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Update on Surcharge Settlement

Posted November 5, 2013 by John Schott

We are now almost a year removed from the November 2012 settlement that allows merchants to surcharge credit card payments. Has anything changed? The short answer is “no”.

I blogged on this topic back in January, indicating that the new surcharging rules are confusing, overly restrictive, and largely unusable in their current form. Unfortunately, nothing has changed since then. Surcharging is defined as a fee that is added to credit card payments made at the Point of Sale (POS).

The most confusing element is the fact that 11 states – California, Colorado, Connecticut, Florida, Kansas, Maine, Massachusetts, New York, Oklahoma, Texas, and Utah – currently prohibit surcharging, with up to 20 additional states under consideration to add similar bans on surcharging. The New York ban on surcharging is in the midst of a significant legal challenge. These state prohibitions directly conflict with the new surcharging rules from Visa and MasterCard.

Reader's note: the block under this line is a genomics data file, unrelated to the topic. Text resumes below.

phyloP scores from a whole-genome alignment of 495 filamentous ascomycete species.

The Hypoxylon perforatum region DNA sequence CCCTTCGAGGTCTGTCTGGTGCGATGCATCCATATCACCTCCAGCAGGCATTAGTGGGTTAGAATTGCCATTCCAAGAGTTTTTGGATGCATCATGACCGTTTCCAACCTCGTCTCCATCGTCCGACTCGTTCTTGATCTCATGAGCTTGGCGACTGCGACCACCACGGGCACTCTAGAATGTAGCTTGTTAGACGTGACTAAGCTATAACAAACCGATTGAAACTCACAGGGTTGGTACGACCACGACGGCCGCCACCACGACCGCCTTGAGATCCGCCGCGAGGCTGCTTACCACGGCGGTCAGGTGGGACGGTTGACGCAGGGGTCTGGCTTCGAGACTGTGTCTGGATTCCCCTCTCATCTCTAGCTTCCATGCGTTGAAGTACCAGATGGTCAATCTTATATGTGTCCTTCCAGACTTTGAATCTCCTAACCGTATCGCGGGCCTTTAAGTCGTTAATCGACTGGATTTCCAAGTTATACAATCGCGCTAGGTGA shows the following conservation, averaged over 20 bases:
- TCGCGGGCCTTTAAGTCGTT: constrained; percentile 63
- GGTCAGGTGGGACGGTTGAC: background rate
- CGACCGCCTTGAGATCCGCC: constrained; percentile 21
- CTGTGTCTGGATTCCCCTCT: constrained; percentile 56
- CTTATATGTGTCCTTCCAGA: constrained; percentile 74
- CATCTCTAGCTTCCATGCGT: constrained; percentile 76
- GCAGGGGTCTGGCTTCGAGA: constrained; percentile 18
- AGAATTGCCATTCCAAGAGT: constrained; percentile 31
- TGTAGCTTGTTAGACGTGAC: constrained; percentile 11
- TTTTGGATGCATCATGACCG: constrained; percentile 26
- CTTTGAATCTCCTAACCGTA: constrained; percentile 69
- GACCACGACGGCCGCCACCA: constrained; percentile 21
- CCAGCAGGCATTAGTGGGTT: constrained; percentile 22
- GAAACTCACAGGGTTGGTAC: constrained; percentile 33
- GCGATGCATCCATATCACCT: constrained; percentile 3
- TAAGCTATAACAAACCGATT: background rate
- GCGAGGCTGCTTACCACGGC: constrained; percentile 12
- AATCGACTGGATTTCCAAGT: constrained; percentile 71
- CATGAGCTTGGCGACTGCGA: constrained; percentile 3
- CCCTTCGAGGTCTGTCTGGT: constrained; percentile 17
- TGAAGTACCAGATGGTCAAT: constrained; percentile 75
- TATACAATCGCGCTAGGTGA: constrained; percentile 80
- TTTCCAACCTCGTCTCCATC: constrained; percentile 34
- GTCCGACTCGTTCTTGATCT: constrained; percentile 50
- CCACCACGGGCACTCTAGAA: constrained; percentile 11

If utilities would like to learn more about the Visa surcharging program, they can visit the Visa web site for general requirements and information. Bear in mind, that even if a utility wanted to implement surcharging and was in a state that allowed them to do so, both the POS system and the acquirer must also support the transmission of the surcharge data to the card brands. It is not something that many processors and acquirers are offering today.

As an example, First Data Merchant Services, one of the largest merchant processors in the world, indicated recently that they will not be adding support for surcharging to their platforms at this time, issuing the following statement:

“For a variety of factors, including the number of states currently or looking to prohibit surcharging, as well as the complexity to implement the infrastructure across various acquiring platforms and POS environments, First Data has decided not to implement support for this enhancement.”

Ironically, the utility sector is one of the few industries where imposing surcharges to credit card payments at the counter actually does make sense.


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